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Fantasy Basketball Waivers (2/14)


  • PG Emmanuel Mudiay (New York Knicks): Mudiay already seems he could be a vital part of the Knicks’ offense down the regular season stretch. He has received over 20 minutes of playing time in his two premiere games with New York, and could potentially battle Jarrett Jack for even more logged minutes. After Jack, and Mudiay, the other options at the point for New York are suspect at best.

  • PF/C Larry Nance Jr. (Cleveland Cavaliers): Cleveland addressed a lot at this year’s deadline, but the front court was not one of them. The fact that Nance will be one of the more reliable big men for Cleveland, means by default, he should put up at least decent fantasy production. Proceed with caution, as Cleveland hasn’t given him the minutes many have expected in his first few outings, but with the front court being so thin, it’s almost certain those minutes should increase.

  • SF/SG Allen Crabbe (Brooklyn Nets): With LaVert out of the lineup since the all-star break, Crabbe has stepped up into the starting role. He has seen over thirty minutes in 5 of his last 6 games, as well as been averaging over 18 ppg in his last five contests. Considering the Nets lack a ‘go-to’ scorer, there’s no reason to believe that Crabbe shouldn’t continue to be a heavy part of the offense moving forward. He’s worth owning in most formats.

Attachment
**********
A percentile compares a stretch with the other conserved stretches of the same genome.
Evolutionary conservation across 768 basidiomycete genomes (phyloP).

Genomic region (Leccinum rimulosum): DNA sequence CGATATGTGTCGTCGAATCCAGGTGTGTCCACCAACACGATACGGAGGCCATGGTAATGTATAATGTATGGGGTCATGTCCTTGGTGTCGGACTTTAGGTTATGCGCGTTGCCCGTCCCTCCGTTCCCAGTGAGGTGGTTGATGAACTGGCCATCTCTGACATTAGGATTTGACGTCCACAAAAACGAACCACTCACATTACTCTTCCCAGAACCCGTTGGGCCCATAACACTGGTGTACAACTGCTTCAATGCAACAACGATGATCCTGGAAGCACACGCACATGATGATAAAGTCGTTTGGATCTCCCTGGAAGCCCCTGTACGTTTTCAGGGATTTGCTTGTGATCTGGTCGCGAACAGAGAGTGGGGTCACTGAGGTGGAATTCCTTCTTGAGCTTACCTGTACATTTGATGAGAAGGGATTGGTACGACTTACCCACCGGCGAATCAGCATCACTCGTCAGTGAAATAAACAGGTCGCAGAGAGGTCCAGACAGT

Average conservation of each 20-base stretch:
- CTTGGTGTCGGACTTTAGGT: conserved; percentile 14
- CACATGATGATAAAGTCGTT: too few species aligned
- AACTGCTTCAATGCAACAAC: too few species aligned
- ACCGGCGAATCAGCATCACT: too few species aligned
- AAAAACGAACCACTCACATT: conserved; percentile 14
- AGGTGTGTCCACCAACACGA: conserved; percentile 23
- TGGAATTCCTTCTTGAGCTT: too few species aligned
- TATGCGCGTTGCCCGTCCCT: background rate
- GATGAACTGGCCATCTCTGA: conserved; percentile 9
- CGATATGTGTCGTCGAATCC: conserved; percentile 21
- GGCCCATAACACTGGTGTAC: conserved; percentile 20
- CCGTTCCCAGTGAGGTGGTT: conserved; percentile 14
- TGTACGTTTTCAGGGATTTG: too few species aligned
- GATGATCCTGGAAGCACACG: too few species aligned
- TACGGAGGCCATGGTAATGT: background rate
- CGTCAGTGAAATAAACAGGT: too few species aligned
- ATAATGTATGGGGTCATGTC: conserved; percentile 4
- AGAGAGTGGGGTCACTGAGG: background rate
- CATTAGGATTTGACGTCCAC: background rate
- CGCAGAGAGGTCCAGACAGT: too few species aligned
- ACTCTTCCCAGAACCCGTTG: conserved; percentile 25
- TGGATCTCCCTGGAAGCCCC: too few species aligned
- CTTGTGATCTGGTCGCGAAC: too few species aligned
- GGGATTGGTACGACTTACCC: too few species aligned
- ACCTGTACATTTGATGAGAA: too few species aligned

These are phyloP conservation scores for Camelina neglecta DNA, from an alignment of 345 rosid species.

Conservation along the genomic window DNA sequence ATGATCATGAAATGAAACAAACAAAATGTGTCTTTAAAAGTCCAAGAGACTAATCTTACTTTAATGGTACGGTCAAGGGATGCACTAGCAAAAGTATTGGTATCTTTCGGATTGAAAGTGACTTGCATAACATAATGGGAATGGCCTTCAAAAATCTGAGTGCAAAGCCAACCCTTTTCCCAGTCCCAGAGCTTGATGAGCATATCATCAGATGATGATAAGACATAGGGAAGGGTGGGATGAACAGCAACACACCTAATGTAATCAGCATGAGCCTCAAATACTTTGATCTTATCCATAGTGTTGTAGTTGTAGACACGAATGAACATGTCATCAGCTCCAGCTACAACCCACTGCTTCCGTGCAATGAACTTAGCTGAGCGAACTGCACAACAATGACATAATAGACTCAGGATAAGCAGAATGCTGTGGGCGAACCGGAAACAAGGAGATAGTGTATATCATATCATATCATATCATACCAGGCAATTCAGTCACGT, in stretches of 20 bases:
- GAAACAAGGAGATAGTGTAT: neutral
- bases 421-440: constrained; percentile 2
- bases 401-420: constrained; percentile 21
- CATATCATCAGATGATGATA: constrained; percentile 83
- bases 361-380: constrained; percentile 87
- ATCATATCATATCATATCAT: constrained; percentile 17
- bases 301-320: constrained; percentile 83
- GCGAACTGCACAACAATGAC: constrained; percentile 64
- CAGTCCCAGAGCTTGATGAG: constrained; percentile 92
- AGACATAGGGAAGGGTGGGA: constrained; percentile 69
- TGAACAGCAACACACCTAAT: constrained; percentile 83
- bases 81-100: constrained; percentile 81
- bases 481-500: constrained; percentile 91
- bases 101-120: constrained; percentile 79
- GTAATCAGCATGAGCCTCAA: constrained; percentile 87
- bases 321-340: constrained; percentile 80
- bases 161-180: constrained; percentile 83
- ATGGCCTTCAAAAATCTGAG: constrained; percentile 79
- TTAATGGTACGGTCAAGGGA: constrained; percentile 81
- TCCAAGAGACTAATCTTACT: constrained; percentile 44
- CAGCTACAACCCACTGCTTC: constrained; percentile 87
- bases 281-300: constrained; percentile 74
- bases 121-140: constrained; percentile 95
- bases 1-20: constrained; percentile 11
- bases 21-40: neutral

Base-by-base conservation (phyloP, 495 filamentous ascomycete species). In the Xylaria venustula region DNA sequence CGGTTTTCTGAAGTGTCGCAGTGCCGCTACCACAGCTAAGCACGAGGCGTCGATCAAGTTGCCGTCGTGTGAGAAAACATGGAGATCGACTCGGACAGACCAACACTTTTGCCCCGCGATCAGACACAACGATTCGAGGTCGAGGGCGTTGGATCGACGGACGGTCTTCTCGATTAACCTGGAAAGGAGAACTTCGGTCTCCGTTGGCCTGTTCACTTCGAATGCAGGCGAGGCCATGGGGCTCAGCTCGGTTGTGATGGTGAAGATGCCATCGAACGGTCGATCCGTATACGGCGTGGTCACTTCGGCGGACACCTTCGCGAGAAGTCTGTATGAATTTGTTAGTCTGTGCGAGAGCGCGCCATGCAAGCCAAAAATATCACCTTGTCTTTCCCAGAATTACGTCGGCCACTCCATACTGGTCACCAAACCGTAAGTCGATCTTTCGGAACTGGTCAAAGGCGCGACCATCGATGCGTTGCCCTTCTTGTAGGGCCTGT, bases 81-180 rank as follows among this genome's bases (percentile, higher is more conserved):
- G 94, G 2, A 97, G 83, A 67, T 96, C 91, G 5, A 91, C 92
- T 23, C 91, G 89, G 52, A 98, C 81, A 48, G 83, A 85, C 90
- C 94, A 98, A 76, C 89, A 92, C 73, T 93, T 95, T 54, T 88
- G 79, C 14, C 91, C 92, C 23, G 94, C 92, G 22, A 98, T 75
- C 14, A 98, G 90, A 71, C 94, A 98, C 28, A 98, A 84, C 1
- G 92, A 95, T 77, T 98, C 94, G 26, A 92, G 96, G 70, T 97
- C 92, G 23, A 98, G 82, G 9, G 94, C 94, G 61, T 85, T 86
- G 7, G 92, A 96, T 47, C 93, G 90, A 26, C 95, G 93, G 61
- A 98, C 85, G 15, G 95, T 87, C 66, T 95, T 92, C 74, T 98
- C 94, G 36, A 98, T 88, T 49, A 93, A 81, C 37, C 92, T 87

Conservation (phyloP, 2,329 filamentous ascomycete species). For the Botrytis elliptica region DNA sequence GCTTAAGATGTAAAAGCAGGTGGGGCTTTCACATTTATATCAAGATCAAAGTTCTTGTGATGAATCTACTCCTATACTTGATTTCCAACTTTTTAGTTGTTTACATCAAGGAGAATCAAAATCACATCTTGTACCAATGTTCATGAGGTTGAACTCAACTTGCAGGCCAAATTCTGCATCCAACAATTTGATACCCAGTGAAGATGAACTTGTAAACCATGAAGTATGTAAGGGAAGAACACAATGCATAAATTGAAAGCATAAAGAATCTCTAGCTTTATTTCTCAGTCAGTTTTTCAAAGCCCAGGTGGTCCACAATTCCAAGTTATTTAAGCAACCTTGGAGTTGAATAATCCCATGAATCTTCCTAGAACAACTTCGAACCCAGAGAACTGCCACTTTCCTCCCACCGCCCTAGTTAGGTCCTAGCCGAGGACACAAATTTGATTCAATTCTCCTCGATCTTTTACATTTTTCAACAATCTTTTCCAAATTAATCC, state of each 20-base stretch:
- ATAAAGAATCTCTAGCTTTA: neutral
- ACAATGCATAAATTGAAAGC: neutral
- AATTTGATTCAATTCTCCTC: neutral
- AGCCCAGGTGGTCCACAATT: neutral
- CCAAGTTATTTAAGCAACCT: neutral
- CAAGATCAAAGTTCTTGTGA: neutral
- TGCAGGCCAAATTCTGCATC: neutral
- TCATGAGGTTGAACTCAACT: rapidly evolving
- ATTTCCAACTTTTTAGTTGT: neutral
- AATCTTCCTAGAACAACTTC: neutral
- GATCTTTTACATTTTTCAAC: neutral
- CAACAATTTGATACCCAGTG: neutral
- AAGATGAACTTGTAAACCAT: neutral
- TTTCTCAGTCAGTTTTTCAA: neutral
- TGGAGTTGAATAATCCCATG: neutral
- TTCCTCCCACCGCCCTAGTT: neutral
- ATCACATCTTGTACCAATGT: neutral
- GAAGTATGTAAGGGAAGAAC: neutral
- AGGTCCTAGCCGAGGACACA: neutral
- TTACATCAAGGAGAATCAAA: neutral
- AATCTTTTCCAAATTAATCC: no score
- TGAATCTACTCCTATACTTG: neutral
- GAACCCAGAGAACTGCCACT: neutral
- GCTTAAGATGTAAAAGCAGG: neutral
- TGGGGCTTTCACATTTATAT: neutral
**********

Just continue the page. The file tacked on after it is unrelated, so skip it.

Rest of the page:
• C Dewayne Dedmon (Atlanta Hawks): Dedmon looks he may have officially taken the starting role down low for Atlanta. He’s started the last two games posting double-doubles in both contests. There’s no way Atlanta even recondsiders moving him back to the bench with the recent numbers he’s put up as a starter. With NBA big men hard to come by, Dedmon is worth grabbing as soon as possible if it isn’t too late already.

  • PG Fred VanVleet (Toronto Raptors): VanVleet is a guy that shows amazing capabilities on the offensive end when he receives the minutes. If VanFleet were to ever to surpass thirty minutes, there’s no doubt that he would be putting up double-doubles on a consistent basis. He currently is the lead man of Toronto’s bench, receiving anywhere from 20-25 minutes per night. He’s a good handicap for Lowry, not to mention, his minutes may gradually increase if he keeps taking advantage of his opportunity.
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